Heatmaps as a usability tool Presented by Amol Tondwalkar
Usability Usability is a qualitative attribute that assesses how easy user interfaces are to use. and is composed of: Learnability: How easy is it for users to accomplish basic tasks the first time they encounter the design? Efficiency: Once users have learned the design, how quickly can they perform tasks? Memorability: When users return to the design after a period of not using it, how easily can they re establish proficiency? Errors: How many errors do users make, how severe are these errors, and how easily can they recover from the errors? Satisfaction: How pleasant is it to use the design? INTRODUCTION
ANALYTICAL TOOLS An analytical tool is used to analyze or "take a closer look at" website. It is normally a way to review the effectiveness of a website. For example, Google offers a free web analytics tool that is used by Web Masters to track visitors on a given site. It allows Web Masters to see where visitors are coming from, how long they stay, what links they are reviewing, etc. Analytic Tool help with Tracking and Reports!
What are Heatmaps?
How are Heatmaps different from other analytical tools?
How do you make Heatmaps work for you ?
What sort of sites should Heatmaps be used for?
What are the limitations of Heatmaps Usage?
Tools for Heatmap Tracking
Q uestions and A nswers???
HEATMAP VARIATIONS The first one is an eye tracking-heatmap , which tracks the eye movement of a user when the user looks at a website. Eye-Tracking Being able to track a user’s eye movement is very valuable as it provides insight into how the user processes information. However, collecting this information requires a recruited participant, a lab environment, special software and a test facilitator. While useful, the ability to aggregate data consistently from users who are self-motivated to perform a test in large numbers is very expensive. Click Heatmap A click-heatmap gives an impression about the regions of a website user’s click - no matter if there's anything to click or not. Heatmaps therefore are very useful to identify usability flaws. They reveal those parts of a website, where users expect something to click, but in fact nothing exists to click. A popular example is those huge logo images at the top of a website, where one could expect a link to the root page. The second one is a click-heatmap which tracks the coordinates of all mouse clicks users perform on a website.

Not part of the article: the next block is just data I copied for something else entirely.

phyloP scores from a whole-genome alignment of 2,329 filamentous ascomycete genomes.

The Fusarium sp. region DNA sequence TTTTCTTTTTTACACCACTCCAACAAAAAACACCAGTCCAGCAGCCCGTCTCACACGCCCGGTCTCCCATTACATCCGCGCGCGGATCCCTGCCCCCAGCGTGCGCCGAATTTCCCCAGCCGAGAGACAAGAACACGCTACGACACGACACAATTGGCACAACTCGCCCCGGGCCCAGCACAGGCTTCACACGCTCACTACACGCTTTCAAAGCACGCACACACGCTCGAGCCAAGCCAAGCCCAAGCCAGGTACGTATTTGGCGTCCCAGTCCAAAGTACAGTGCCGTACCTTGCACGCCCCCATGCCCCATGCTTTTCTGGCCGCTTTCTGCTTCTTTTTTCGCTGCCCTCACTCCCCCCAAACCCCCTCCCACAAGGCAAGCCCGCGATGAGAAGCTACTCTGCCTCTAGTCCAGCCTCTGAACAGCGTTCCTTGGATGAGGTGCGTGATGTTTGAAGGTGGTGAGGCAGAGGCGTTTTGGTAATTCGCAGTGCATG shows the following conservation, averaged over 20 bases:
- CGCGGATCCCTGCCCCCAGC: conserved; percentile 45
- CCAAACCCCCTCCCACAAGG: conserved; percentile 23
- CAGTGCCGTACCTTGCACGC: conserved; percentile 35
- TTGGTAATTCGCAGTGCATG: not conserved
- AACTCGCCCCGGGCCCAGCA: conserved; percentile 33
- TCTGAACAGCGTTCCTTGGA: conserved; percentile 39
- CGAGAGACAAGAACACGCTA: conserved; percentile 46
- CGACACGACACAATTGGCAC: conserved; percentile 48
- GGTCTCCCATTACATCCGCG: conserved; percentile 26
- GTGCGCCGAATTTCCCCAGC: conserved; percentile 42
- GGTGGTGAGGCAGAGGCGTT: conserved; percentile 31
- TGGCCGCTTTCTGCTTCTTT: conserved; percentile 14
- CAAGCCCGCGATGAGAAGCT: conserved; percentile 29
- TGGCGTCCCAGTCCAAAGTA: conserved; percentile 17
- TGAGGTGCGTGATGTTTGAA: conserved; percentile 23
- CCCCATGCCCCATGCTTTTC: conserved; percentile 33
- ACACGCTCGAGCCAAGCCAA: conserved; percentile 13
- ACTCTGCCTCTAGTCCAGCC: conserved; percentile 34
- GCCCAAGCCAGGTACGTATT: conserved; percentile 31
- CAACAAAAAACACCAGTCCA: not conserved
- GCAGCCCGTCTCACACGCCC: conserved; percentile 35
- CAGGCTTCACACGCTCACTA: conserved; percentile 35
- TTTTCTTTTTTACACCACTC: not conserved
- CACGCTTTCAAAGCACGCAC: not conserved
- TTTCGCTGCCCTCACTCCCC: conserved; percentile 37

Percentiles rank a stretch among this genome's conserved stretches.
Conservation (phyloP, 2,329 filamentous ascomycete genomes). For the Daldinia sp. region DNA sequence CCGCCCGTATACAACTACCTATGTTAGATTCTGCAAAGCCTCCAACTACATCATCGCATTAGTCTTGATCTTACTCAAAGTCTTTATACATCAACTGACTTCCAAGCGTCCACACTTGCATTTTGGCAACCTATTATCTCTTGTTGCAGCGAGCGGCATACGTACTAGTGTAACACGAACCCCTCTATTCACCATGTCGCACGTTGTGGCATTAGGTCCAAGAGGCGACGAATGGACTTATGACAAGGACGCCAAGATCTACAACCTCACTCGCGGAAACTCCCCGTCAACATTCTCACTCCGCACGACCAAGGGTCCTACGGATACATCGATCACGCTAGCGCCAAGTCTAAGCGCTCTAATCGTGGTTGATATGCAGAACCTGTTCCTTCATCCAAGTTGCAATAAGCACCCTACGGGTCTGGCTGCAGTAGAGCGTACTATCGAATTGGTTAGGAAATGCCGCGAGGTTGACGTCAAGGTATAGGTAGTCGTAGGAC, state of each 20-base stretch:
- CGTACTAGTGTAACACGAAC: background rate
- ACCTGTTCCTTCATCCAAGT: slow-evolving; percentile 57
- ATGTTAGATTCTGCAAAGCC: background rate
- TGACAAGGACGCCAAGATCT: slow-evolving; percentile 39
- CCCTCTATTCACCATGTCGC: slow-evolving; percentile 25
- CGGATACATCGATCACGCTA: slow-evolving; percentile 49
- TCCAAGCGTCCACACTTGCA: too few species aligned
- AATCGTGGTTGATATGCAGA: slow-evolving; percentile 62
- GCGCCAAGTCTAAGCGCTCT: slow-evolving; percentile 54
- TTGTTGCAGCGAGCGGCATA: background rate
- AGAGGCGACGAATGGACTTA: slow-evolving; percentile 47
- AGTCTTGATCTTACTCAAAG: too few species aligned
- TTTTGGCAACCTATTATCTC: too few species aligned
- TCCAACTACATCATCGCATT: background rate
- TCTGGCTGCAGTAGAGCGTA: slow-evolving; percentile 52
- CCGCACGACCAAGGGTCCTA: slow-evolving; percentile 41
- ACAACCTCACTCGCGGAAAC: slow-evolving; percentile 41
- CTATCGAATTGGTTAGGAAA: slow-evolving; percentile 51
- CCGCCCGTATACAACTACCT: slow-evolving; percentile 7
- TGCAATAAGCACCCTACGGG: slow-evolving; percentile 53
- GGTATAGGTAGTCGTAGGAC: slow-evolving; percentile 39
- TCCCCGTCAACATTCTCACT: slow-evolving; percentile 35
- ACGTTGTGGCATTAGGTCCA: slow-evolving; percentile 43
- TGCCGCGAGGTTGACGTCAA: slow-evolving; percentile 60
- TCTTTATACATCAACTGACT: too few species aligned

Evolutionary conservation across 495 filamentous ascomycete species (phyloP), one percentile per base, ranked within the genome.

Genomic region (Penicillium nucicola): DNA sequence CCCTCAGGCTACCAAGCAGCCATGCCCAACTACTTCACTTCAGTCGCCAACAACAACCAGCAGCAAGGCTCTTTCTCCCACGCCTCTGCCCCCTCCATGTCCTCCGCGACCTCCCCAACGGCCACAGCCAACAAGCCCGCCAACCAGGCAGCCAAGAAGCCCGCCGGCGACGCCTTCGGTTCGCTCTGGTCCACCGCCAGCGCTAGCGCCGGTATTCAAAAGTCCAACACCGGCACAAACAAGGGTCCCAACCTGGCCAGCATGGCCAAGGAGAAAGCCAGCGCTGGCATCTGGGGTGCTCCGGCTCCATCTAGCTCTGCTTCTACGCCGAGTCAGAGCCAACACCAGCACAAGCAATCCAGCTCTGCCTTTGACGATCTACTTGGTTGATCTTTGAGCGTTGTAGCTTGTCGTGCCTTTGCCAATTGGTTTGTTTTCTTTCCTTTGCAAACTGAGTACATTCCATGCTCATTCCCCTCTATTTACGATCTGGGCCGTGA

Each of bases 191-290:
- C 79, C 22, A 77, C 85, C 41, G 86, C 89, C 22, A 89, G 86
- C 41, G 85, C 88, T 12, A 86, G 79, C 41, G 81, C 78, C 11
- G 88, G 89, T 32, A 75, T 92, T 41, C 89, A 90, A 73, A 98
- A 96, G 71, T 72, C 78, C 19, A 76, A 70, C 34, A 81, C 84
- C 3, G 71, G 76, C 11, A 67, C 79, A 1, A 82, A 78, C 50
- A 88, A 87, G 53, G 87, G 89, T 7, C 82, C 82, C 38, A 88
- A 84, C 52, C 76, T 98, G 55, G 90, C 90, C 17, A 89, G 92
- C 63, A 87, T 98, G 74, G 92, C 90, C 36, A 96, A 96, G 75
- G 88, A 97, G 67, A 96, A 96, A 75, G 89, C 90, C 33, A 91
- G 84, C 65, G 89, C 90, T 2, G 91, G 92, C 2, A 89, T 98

WHAT ARE HEATMAPS A heat map is a graphical representation of data where the values taken by a variable in a two-dimensional map are represented as colors. The heat is displayed graphically based on the attention/focus received by an area. There are different means of tracking the attention/focus, which have been covered in detail in the latter part of this presentation. The colored spots demonstrate how many users viewed or clicked sections of the web page. The following is a guide to the colors. You can see that a heat map is not the same for all web sites. Heat map varies by content. less than 40% Blues 40-50% Light Green 50-60% Green 60-70% Yellow 70-80% Brown 80-100% Red Percentage viewed Color
WHY HEATMAPS A website has at least one goal - whether it’s to communicate information, get users to register or get users to purchase a product. Each page on the website contributes to users achieving that goal. By using heatmaps, we can optimize a user’s propensity to reach the goal(s) for the website. Heatmaps can be used to determine the reading patterns of viewers on the website. It also helps in determining prime focus areas of the website which in turn helps in placing the right content at the right place.